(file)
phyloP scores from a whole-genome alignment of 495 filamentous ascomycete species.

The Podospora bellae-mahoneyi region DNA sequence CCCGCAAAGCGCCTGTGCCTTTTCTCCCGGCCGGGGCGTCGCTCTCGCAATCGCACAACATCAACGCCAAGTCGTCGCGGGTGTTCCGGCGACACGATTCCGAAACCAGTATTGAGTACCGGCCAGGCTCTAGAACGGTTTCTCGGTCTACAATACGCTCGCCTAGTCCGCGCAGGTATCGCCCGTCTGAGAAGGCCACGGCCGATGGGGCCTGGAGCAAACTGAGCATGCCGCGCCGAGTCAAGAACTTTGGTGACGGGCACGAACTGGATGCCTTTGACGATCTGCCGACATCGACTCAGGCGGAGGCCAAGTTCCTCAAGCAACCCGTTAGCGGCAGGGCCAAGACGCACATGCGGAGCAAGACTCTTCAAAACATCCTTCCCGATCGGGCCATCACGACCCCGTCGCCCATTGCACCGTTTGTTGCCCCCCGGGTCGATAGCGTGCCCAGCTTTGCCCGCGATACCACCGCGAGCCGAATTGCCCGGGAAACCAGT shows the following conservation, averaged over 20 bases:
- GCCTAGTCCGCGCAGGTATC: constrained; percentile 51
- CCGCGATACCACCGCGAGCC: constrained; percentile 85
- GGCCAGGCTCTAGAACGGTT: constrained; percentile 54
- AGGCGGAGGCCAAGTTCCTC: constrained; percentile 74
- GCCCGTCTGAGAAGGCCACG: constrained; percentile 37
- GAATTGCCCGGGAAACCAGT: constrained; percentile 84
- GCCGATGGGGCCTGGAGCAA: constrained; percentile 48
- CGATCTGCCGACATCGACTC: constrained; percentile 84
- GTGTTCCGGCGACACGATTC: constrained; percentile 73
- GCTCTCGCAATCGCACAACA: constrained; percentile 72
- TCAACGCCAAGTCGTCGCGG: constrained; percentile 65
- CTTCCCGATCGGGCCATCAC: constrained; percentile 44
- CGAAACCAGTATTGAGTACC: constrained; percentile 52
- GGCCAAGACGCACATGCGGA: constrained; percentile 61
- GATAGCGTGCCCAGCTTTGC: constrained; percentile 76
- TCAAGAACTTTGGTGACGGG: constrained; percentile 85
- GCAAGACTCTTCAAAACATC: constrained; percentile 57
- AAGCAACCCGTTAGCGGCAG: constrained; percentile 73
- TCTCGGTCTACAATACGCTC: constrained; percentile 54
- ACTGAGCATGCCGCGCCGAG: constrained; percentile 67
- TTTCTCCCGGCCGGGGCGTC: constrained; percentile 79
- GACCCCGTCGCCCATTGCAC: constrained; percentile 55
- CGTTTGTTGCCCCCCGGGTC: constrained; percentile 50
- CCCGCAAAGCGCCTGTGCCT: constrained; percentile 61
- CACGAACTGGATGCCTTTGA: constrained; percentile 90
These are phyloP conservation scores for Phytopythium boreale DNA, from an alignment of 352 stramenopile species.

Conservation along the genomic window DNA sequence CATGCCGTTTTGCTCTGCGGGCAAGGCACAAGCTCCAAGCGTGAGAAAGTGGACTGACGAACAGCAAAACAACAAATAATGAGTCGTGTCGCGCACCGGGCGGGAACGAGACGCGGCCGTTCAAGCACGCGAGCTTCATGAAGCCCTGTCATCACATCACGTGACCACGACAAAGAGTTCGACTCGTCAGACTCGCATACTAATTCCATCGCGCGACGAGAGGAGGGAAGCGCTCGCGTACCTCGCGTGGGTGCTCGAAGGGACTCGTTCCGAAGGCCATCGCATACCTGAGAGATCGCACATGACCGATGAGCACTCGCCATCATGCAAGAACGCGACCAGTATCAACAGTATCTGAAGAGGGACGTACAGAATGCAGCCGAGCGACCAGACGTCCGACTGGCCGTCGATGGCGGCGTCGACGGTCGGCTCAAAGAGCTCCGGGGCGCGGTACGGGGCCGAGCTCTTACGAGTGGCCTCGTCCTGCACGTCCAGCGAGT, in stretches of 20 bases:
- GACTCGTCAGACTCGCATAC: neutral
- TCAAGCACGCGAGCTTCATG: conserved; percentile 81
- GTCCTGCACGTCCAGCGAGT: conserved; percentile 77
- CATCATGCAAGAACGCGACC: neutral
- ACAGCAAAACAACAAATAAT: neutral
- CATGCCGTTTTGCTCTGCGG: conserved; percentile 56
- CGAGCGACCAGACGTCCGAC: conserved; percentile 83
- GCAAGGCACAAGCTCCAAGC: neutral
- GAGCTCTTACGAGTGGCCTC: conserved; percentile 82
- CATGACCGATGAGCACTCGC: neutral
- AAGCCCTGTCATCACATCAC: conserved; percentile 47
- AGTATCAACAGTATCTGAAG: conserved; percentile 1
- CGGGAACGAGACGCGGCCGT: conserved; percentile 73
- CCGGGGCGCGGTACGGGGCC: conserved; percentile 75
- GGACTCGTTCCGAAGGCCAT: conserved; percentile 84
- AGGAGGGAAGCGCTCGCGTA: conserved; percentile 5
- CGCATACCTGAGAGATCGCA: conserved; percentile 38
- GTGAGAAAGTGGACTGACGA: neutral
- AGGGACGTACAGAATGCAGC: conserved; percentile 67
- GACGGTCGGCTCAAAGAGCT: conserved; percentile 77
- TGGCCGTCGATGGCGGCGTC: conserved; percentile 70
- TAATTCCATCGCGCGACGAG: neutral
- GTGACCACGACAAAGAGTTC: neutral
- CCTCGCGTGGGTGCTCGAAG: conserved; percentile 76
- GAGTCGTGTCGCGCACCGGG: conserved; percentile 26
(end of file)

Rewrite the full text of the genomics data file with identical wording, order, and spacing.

phyloP scores from a whole-genome alignment of 495 filamentous ascomycete species.

The Podospora bellae-mahoneyi region DNA sequence CCCGCAAAGCGCCTGTGCCTTTTCTCCCGGCCGGGGCGTCGCTCTCGCAATCGCACAACATCAACGCCAAGTCGTCGCGGGTGTTCCGGCGACACGATTCCGAAACCAGTATTGAGTACCGGCCAGGCTCTAGAACGGTTTCTCGGTCTACAATACGCTCGCCTAGTCCGCGCAGGTATCGCCCGTCTGAGAAGGCCACGGCCGATGGGGCCTGGAGCAAACTGAGCATGCCGCGCCGAGTCAAGAACTTTGGTGACGGGCACGAACTGGATGCCTTTGACGATCTGCCGACATCGACTCAGGCGGAGGCCAAGTTCCTCAAGCAACCCGTTAGCGGCAGGGCCAAGACGCACATGCGGAGCAAGACTCTTCAAAACATCCTTCCCGATCGGGCCATCACGACCCCGTCGCCCATTGCACCGTTTGTTGCCCCCCGGGTCGATAGCGTGCCCAGCTTTGCCCGCGATACCACCGCGAGCCGAATTGCCCGGGAAACCAGT shows the following conservation, averaged over 20 bases:
- GCCTAGTCCGCGCAGGTATC: constrained; percentile 51
- CCGCGATACCACCGCGAGCC: constrained; percentile 85
- GGCCAGGCTCTAGAACGGTT: constrained; percentile 54
- AGGCGGAGGCCAAGTTCCTC: constrained; percentile 74
- GCCCGTCTGAGAAGGCCACG: constrained; percentile 37
- GAATTGCCCGGGAAACCAGT: constrained; percentile 84
- GCCGATGGGGCCTGGAGCAA: constrained; percentile 48
- CGATCTGCCGACATCGACTC: constrained; percentile 84
- GTGTTCCGGCGACACGATTC: constrained; percentile 73
- GCTCTCGCAATCGCACAACA: constrained; percentile 72
- TCAACGCCAAGTCGTCGCGG: constrained; percentile 65
- CTTCCCGATCGGGCCATCAC: constrained; percentile 44
- CGAAACCAGTATTGAGTACC: constrained; percentile 52
- GGCCAAGACGCACATGCGGA: constrained; percentile 61
- GATAGCGTGCCCAGCTTTGC: constrained; percentile 76
- TCAAGAACTTTGGTGACGGG: constrained; percentile 85
- GCAAGACTCTTCAAAACATC: constrained; percentile 57
- AAGCAACCCGTTAGCGGCAG: constrained; percentile 73
- TCTCGGTCTACAATACGCTC: constrained; percentile 54
- ACTGAGCATGCCGCGCCGAG: constrained; percentile 67
- TTTCTCCCGGCCGGGGCGTC: constrained; percentile 79
- GACCCCGTCGCCCATTGCAC: constrained; percentile 55
- CGTTTGTTGCCCCCCGGGTC: constrained; percentile 50
- CCCGCAAAGCGCCTGTGCCT: constrained; percentile 61
- CACGAACTGGATGCCTTTGA: constrained; percentile 90
These are phyloP conservation scores for Phytopythium boreale DNA, from an alignment of 352 stramenopile species.

Conservation along the genomic window DNA sequence CATGCCGTTTTGCTCTGCGGGCAAGGCACAAGCTCCAAGCGTGAGAAAGTGGACTGACGAACAGCAAAACAACAAATAATGAGTCGTGTCGCGCACCGGGCGGGAACGAGACGCGGCCGTTCAAGCACGCGAGCTTCATGAAGCCCTGTCATCACATCACGTGACCACGACAAAGAGTTCGACTCGTCAGACTCGCATACTAATTCCATCGCGCGACGAGAGGAGGGAAGCGCTCGCGTACCTCGCGTGGGTGCTCGAAGGGACTCGTTCCGAAGGCCATCGCATACCTGAGAGATCGCACATGACCGATGAGCACTCGCCATCATGCAAGAACGCGACCAGTATCAACAGTATCTGAAGAGGGACGTACAGAATGCAGCCGAGCGACCAGACGTCCGACTGGCCGTCGATGGCGGCGTCGACGGTCGGCTCAAAGAGCTCCGGGGCGCGGTACGGGGCCGAGCTCTTACGAGTGGCCTCGTCCTGCACGTCCAGCGAGT, in stretches of 20 bases:
- GACTCGTCAGACTCGCATAC: neutral
- TCAAGCACGCGAGCTTCATG: conserved; percentile 81
- GTCCTGCACGTCCAGCGAGT: conserved; percentile 77
- CATCATGCAAGAACGCGACC: neutral
- ACAGCAAAACAACAAATAAT: neutral
- CATGCCGTTTTGCTCTGCGG: conserved; percentile 56
- CGAGCGACCAGACGTCCGAC: conserved; percentile 83
- GCAAGGCACAAGCTCCAAGC: neutral
- GAGCTCTTACGAGTGGCCTC: conserved; percentile 82
- CATGACCGATGAGCACTCGC: neutral
- AAGCCCTGTCATCACATCAC: conserved; percentile 47
- AGTATCAACAGTATCTGAAG: conserved; percentile 1
- CGGGAACGAGACGCGGCCGT: conserved; percentile 73
- CCGGGGCGCGGTACGGGGCC: conserved; percentile 75
- GGACTCGTTCCGAAGGCCAT: conserved; percentile 84
- AGGAGGGAAGCGCTCGCGTA: conserved; percentile 5
- CGCATACCTGAGAGATCGCA: conserved; percentile 38
- GTGAGAAAGTGGACTGACGA: neutral
- AGGGACGTACAGAATGCAGC: conserved; percentile 67
- GACGGTCGGCTCAAAGAGCT: conserved; percentile 77
- TGGCCGTCGATGGCGGCGTC: conserved; percentile 70
- TAATTCCATCGCGCGACGAG: neutral
- GTGACCACGACAAAGAGTTC: neutral
- CCTCGCGTGGGTGCTCGAAG: conserved; percentile 76
- GAGTCGTGTCGCGCACCGGG: conserved; percentile 26